A great example of this phenomenon is demonstrated in the meteoric rise of the Pokemon Go app. Users have commented that the game gets them out of the house, if for no other reason than to catch more Pokemon out in the world.
In fact, users report they’re much more likely to run those errands they previously were procrastinating because there is a “reward” of more points in the game as a result of being out in a new place.
So, let’s say you’re low on milk. You don’t feel like venturing out, but you know you’ll regret it tomorrow morning when you make your coffee. This foresight alone does not motivate you. But if you’re playing Pokemon Go, however, there is an added bonus of catching Pokemon during your excursion.
Suddenly you’re much more motivated to get that errand done.
A gamification system where you control the rules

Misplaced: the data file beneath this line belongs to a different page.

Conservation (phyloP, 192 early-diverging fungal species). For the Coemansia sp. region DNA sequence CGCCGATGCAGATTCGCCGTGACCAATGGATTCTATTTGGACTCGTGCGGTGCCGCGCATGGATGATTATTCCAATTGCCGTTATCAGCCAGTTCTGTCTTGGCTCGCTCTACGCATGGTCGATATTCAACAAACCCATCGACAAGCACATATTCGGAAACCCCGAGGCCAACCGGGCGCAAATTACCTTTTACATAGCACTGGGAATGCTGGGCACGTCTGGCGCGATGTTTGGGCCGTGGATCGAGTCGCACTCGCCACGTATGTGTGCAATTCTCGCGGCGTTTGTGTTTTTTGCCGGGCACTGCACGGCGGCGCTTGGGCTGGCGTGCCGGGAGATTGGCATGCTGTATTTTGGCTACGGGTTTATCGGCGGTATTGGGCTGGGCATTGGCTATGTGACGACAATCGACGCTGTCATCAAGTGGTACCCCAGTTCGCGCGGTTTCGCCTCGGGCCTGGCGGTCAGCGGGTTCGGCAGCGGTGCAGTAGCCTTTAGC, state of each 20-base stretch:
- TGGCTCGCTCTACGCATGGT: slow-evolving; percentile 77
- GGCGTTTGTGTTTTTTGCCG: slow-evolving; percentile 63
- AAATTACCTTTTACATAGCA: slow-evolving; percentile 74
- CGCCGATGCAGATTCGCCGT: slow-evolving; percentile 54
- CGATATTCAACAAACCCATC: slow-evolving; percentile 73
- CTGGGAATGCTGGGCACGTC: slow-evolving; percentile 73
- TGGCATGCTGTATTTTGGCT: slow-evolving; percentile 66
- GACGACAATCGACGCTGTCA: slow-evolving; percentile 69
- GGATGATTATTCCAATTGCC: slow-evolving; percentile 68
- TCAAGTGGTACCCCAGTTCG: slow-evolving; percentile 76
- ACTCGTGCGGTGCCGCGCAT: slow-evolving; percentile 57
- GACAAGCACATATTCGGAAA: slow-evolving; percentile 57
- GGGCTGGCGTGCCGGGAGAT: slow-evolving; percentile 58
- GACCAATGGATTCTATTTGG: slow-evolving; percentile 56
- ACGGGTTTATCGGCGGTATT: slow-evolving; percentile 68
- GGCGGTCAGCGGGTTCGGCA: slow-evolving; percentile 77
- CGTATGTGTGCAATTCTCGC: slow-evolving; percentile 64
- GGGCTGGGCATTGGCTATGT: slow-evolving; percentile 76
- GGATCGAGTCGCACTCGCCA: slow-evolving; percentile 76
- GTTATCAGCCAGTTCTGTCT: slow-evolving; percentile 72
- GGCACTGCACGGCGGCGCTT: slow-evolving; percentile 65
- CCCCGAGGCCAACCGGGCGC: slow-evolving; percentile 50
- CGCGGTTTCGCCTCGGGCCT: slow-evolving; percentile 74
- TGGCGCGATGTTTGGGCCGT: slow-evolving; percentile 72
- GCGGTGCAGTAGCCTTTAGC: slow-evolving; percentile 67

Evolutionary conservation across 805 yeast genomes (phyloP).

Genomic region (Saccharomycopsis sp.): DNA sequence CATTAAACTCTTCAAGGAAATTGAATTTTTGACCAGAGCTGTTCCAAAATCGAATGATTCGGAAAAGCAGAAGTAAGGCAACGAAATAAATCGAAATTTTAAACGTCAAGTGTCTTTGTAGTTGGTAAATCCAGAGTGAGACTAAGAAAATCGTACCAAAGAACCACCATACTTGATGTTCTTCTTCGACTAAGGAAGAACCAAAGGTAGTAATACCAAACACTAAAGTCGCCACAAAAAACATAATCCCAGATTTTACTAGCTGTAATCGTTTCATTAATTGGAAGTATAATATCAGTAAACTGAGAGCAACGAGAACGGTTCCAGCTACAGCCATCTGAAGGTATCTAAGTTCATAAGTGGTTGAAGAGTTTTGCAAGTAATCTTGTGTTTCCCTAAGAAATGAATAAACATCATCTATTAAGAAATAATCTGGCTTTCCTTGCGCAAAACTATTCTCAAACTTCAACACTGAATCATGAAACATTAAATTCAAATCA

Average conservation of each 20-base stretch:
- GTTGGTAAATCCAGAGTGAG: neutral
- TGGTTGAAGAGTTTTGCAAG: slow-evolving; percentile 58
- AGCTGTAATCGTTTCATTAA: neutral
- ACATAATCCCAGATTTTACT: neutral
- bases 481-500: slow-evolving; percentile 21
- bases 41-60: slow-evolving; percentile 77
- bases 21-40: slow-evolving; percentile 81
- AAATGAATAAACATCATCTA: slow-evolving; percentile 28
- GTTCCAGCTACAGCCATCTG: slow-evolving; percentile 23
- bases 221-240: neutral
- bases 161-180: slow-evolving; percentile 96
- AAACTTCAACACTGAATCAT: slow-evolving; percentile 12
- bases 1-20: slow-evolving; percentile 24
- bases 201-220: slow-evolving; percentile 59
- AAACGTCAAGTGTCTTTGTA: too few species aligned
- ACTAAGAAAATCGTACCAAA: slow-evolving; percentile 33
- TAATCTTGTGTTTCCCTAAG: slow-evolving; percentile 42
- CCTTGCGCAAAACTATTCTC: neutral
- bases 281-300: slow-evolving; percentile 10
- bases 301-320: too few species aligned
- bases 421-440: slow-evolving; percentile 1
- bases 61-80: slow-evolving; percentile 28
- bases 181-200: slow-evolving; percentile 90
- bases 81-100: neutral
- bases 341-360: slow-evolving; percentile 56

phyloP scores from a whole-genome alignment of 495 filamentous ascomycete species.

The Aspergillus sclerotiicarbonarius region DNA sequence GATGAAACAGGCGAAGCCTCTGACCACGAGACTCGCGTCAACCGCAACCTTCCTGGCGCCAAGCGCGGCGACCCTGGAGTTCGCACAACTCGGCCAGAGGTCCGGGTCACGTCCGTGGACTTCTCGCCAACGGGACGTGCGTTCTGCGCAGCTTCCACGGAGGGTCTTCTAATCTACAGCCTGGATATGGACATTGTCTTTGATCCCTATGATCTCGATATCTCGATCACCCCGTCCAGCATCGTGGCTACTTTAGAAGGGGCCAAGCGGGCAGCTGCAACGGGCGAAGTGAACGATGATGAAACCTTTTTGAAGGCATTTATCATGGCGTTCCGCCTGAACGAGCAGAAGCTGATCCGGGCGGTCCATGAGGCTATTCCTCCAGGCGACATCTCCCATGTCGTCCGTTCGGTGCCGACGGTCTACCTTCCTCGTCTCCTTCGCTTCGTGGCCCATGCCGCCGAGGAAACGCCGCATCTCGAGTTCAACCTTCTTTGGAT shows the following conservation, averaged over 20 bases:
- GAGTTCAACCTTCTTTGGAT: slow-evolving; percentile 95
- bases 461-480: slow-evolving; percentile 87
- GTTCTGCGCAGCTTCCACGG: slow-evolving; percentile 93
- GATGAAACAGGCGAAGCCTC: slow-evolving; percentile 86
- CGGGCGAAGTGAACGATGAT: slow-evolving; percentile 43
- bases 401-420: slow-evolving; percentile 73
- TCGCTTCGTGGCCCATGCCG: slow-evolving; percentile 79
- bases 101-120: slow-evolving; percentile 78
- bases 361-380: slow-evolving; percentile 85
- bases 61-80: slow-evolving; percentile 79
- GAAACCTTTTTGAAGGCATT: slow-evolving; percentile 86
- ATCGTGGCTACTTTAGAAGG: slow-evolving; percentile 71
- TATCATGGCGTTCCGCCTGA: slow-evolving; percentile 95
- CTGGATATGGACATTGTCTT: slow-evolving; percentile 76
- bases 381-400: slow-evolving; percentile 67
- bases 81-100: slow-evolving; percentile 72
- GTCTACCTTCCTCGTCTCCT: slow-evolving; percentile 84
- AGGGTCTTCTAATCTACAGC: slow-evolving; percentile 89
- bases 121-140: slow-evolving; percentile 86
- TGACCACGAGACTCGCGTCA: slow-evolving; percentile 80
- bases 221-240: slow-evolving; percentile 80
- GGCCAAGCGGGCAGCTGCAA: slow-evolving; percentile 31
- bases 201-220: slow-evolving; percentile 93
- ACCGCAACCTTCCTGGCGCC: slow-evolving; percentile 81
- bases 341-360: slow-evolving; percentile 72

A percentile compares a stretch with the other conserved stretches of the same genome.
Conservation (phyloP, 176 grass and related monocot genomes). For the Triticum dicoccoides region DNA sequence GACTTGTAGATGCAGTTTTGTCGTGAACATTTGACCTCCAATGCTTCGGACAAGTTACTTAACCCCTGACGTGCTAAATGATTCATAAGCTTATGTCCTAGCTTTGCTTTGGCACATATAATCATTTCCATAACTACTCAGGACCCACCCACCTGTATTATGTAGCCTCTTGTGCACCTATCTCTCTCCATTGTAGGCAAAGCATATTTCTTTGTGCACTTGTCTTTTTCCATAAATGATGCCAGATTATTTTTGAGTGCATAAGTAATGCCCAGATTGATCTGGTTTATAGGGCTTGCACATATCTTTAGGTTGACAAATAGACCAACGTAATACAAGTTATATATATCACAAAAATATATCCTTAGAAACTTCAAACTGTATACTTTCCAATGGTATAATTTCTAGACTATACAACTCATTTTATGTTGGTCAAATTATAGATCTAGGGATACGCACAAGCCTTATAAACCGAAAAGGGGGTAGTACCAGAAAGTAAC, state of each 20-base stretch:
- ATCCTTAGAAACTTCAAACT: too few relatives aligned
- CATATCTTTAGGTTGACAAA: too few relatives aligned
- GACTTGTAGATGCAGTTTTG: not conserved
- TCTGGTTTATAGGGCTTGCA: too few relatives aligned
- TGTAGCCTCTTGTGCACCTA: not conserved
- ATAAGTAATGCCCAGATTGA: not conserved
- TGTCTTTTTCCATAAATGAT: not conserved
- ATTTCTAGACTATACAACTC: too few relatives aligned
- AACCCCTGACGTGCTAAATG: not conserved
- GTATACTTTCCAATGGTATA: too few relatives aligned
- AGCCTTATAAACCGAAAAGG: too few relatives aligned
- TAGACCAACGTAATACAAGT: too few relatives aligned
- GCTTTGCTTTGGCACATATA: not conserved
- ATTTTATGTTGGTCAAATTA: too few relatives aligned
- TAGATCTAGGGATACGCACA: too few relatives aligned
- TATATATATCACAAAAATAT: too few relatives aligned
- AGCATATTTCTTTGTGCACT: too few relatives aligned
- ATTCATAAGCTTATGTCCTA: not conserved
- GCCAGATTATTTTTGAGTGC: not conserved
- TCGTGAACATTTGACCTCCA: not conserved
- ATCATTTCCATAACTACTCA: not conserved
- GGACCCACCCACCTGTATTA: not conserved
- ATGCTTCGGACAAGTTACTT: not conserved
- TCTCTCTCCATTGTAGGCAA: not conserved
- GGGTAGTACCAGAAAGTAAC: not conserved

Despite its increasing popularity, not everyone is catching Pokemon, nor do they need to in order to get more done. The simplest, most low-tech way to start gamifying your work and getting more done is by attaching rewards to checklists.
Since ticking off a checklist item triggers the same dopamine release as achieving a game objective, it's a great parallel, and you undoubtedly already use checklists to keep track of what you've done and need to do in the future.
Yu-kai Chou is a leading gamification expert and author of Actionable Gamification: Beyond Points, Badges, and Leaderboards. He recommends two methods for creating a rough gamification framework, based on parts of his octalysis framework.
THE MYSTERY BOX REWARD
Part of the appeal of looting in traditional games like World of Warcraft or opening booster packs in the game Hearthstone is the element of surprise. Maybe you'll get something good, maybe you won't.
Chou advises pen-and-paper gamifiers to roll two dice when a task is checked off the list, and whatever the number on the dice shows, you give yourself the corresponding reward.
He says, “This is more engaging to the brain as every time you finish a task, it's like pulling a slot machine bar. The excitement of the variable reward itself is enough to create anticipation.”
Rewards you can give yourself include an extra 15 minute break, a snack, or a walk around the block.
SOCIAL ACCOUNTABILITY: WILL YOU PUNISH YOUR BUDDY?